Marxism, Nazism, and a Potentially Radical Theory for Libertarianism


The Poles have the historical appearance to have been oppressed by both Nazism and the Commies/Marxists. Countries in Eastern Europe who went through being occupied by Nazis and Marxists often speak out loudly about their dangers. Yet, out here in the West, it seems our people are willing to only hear half of it, as the Marxists are spreading like wildfire.

Socialism, National Socialism (Nazism for those who somehow don’t know this), Communism and any other variation of Marixsm, as well as any racial supremacist groups, including the KKK, have no place in the United States. You have the right to your beliefs but you do not have the right to enforce those beliefs on the people via policy and/or law, and this has to be the libertarian position. These political beliefs violate the non-aggression principle, and the overall rights of the individual. If we were to allow any socialist policies to go forth, including such things as universal healthcare or “free” college/university we would be failing (I hate to sound like a collectivist) the people of the United States. Through these types of policies, we, the people, would essentially be financially responsible for the lifestyles and educational choices of the rest of the country through taxation, which brings me to my next point.

The general libertarian view on taxation is that it is coercion. The state is essentially stealing our money through threat of force; this means that the state itself is in violation of the NAP. Would we, in turn, suggest that the state itself be dissolved? Many say yes, yet this enters the realm of anarchism, and less of libertarianism. Libertarianism, as I know it, isn’t for the complete dissolution of government but for the reduction of government. But how can a government exist without money? We’ve already answered this in thousands upon thousands of conversations: through donation and charity.

The government works today as a middle man: it takes our money and funnels it into things such as infrastructure and welfare. It does so via coercion through threat of force and while we know that these services can be provided solely through the market, we must think of those who aren’t capable of a self-sustainable life: seniors, the mentally and physically disabled, and in some cases, children whose parents are unable to provide resources needed to live.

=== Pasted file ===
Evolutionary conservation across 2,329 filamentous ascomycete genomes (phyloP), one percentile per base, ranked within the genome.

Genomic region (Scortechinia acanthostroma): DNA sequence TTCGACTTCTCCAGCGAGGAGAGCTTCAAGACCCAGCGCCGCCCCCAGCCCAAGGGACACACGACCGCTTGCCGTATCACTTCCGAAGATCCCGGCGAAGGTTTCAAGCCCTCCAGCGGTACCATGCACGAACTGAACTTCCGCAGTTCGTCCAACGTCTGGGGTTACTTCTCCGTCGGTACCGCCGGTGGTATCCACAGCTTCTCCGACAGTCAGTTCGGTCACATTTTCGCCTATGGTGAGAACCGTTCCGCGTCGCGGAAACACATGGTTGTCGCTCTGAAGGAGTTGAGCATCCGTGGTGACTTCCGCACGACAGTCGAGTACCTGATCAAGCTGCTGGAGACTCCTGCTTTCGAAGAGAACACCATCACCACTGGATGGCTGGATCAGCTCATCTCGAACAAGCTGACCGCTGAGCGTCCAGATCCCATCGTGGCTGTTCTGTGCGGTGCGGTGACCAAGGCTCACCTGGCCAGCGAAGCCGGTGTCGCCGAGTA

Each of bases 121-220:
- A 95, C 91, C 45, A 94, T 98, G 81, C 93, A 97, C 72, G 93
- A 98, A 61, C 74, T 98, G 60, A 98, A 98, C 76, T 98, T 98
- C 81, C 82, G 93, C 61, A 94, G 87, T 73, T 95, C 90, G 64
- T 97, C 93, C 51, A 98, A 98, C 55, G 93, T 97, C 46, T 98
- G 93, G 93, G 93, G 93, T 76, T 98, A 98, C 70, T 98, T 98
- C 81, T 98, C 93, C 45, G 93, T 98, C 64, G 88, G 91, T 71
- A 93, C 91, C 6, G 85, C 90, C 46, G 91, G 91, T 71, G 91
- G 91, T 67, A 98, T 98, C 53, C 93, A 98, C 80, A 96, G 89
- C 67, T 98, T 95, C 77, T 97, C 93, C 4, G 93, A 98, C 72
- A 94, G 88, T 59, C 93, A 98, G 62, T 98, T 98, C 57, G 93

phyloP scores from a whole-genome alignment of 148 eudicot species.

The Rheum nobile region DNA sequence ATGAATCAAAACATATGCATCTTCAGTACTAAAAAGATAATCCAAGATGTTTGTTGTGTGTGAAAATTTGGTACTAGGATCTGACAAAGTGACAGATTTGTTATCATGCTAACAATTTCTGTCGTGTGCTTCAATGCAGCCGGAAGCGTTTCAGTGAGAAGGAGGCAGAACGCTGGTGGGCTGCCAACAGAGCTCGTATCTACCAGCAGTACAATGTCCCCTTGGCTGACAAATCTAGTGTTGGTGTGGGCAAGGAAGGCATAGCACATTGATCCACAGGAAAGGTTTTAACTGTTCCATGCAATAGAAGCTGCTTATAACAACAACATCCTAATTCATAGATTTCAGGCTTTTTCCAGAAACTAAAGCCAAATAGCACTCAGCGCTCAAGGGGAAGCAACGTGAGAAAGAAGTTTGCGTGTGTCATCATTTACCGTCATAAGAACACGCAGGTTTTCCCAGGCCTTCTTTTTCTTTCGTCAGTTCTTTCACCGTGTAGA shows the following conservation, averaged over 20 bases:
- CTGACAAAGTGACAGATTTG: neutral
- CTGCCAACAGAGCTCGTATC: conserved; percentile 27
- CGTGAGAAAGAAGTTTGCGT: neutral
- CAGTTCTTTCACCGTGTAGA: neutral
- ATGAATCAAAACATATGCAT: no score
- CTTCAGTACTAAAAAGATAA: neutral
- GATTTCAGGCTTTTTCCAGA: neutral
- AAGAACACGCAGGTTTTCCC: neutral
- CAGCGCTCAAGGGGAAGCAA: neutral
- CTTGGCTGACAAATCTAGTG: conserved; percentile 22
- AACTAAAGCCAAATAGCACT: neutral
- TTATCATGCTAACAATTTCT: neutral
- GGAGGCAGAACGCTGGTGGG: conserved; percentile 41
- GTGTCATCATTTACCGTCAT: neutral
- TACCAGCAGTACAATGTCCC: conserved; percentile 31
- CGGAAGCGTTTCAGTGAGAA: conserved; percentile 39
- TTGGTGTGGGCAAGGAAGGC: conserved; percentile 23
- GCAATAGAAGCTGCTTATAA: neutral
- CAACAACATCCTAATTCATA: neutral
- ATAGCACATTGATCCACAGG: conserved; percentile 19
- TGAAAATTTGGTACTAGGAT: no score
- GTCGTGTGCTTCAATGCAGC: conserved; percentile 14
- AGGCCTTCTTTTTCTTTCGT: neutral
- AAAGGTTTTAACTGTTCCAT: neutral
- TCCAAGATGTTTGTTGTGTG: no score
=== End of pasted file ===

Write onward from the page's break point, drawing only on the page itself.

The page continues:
What we need is tax reform and we already know the solution (in fact, we rant about it all the time): volunteerism. Make it so that taxation is a voluntary system and that we, the people, get to decide where our money gets to go to. If you want to donate $2,000 to the welfare of the mentally ill than that’s where the money will go. If you want to donate $10 to fill a pot hole, have at it. In short, the government is supposed to work for the people, but through threatening us in order to provide us services, it is doing more harm than good. Without the threat of jail time or even a forced quota system, government could be, at its essence, a charitable organization. Isn’t that what the government is supposed to be anyways, for the people and by the people?

This being such a radical idea, and already with so many holes in it for a large country to implement suddenly, I would suggest if we want to make any progress towards a truly free and liberty focused society we find a way to test a system such as this. It could be proposed and put up for a vote in a small town somewhere and tried out for a set period of time. Probably the best two things about this theory is that it is doesn’t violate the NAP in any way and that it is a volunteer based system.

In a time of radicals on every side of the aisle and high tensions, I can’t think of a better time to try to actually test out this theory and bring the country back to sanity. Benjamin Franklin supposedly said, “I’m an extreme moderate. I believe anybody not in favor of moderation and compromise ought to be castrated.” It is best that the only radicals in society be those who promote individualism and liberty instead of those who promote collectivism and obedience.

* Jarod Goodwin is an archaeology student in his mid-twenties. He’s worked in the grassroots movement for the election of Jim Webb in 2016, and in informing foreigners and locals alike to the different political sides of things like Brexit, the Dutch election, French election, Canadian, Swedish, and Brazilian politics.

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  1. Wow the author is an archaeology student and a libertarian?! I too am an archaeology major and very libertarian. Im honestly shocked im no the only one lol

    • Right, the Archaeological community doesn’t seem to be very open, politically speaking, I’ve found it surprising as well that there are others.

  2. “But how can a government exist without money? ” Read L. Neil Smith’s “The Probability Broach” and the subsequent sequels to that first novel, all set in the North American Confederacy (which has NOTHING to do with the C.S.A.). In those books he very neatly delivers a workable blueprint for a Libertarian America with no taxes, no laws (as such) and little Government. Science Fiction it may be… but the vision is very real. And the last 150 years is filled with Science Fiction visions that went on to become reality.

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